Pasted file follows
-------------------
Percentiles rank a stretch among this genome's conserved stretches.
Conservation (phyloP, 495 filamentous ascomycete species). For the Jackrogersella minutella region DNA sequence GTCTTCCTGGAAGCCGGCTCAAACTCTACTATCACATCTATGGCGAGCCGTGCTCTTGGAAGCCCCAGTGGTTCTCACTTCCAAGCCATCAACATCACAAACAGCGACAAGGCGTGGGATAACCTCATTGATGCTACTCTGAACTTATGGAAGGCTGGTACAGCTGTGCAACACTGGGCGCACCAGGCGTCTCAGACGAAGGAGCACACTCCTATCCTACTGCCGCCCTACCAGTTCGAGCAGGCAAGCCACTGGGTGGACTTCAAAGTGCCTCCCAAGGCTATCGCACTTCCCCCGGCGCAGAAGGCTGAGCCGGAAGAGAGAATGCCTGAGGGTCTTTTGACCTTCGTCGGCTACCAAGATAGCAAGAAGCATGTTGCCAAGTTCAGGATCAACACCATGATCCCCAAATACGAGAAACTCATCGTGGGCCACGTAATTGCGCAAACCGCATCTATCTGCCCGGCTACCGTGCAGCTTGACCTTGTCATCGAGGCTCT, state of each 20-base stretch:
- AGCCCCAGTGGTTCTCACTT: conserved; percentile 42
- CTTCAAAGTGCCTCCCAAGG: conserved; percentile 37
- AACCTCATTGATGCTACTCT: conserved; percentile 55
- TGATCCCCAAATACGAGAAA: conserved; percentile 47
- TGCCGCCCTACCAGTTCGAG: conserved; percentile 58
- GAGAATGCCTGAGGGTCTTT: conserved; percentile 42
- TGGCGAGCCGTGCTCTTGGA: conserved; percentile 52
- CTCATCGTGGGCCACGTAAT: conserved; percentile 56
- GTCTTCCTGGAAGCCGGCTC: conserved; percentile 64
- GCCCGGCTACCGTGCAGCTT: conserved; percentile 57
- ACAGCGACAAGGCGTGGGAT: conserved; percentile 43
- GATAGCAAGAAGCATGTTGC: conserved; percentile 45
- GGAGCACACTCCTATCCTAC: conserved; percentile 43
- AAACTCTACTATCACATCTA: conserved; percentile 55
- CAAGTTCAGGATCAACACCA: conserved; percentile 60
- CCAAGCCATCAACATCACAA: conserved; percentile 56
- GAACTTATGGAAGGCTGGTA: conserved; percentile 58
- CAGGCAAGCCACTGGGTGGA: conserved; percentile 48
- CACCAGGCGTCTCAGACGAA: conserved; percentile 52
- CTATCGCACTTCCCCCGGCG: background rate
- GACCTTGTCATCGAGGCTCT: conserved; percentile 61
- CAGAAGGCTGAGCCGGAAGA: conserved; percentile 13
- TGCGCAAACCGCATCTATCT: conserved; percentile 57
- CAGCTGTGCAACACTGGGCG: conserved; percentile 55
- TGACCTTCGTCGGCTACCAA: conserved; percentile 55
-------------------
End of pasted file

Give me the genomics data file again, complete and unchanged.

Percentiles rank a stretch among this genome's conserved stretches.
Conservation (phyloP, 495 filamentous ascomycete species). For the Jackrogersella minutella region DNA sequence GTCTTCCTGGAAGCCGGCTCAAACTCTACTATCACATCTATGGCGAGCCGTGCTCTTGGAAGCCCCAGTGGTTCTCACTTCCAAGCCATCAACATCACAAACAGCGACAAGGCGTGGGATAACCTCATTGATGCTACTCTGAACTTATGGAAGGCTGGTACAGCTGTGCAACACTGGGCGCACCAGGCGTCTCAGACGAAGGAGCACACTCCTATCCTACTGCCGCCCTACCAGTTCGAGCAGGCAAGCCACTGGGTGGACTTCAAAGTGCCTCCCAAGGCTATCGCACTTCCCCCGGCGCAGAAGGCTGAGCCGGAAGAGAGAATGCCTGAGGGTCTTTTGACCTTCGTCGGCTACCAAGATAGCAAGAAGCATGTTGCCAAGTTCAGGATCAACACCATGATCCCCAAATACGAGAAACTCATCGTGGGCCACGTAATTGCGCAAACCGCATCTATCTGCCCGGCTACCGTGCAGCTTGACCTTGTCATCGAGGCTCT, state of each 20-base stretch:
- AGCCCCAGTGGTTCTCACTT: conserved; percentile 42
- CTTCAAAGTGCCTCCCAAGG: conserved; percentile 37
- AACCTCATTGATGCTACTCT: conserved; percentile 55
- TGATCCCCAAATACGAGAAA: conserved; percentile 47
- TGCCGCCCTACCAGTTCGAG: conserved; percentile 58
- GAGAATGCCTGAGGGTCTTT: conserved; percentile 42
- TGGCGAGCCGTGCTCTTGGA: conserved; percentile 52
- CTCATCGTGGGCCACGTAAT: conserved; percentile 56
- GTCTTCCTGGAAGCCGGCTC: conserved; percentile 64
- GCCCGGCTACCGTGCAGCTT: conserved; percentile 57
- ACAGCGACAAGGCGTGGGAT: conserved; percentile 43
- GATAGCAAGAAGCATGTTGC: conserved; percentile 45
- GGAGCACACTCCTATCCTAC: conserved; percentile 43
- AAACTCTACTATCACATCTA: conserved; percentile 55
- CAAGTTCAGGATCAACACCA: conserved; percentile 60
- CCAAGCCATCAACATCACAA: conserved; percentile 56
- GAACTTATGGAAGGCTGGTA: conserved; percentile 58
- CAGGCAAGCCACTGGGTGGA: conserved; percentile 48
- CACCAGGCGTCTCAGACGAA: conserved; percentile 52
- CTATCGCACTTCCCCCGGCG: background rate
- GACCTTGTCATCGAGGCTCT: conserved; percentile 61
- CAGAAGGCTGAGCCGGAAGA: conserved; percentile 13
- TGCGCAAACCGCATCTATCT: conserved; percentile 57
- CAGCTGTGCAACACTGGGCG: conserved; percentile 55
- TGACCTTCGTCGGCTACCAA: conserved; percentile 55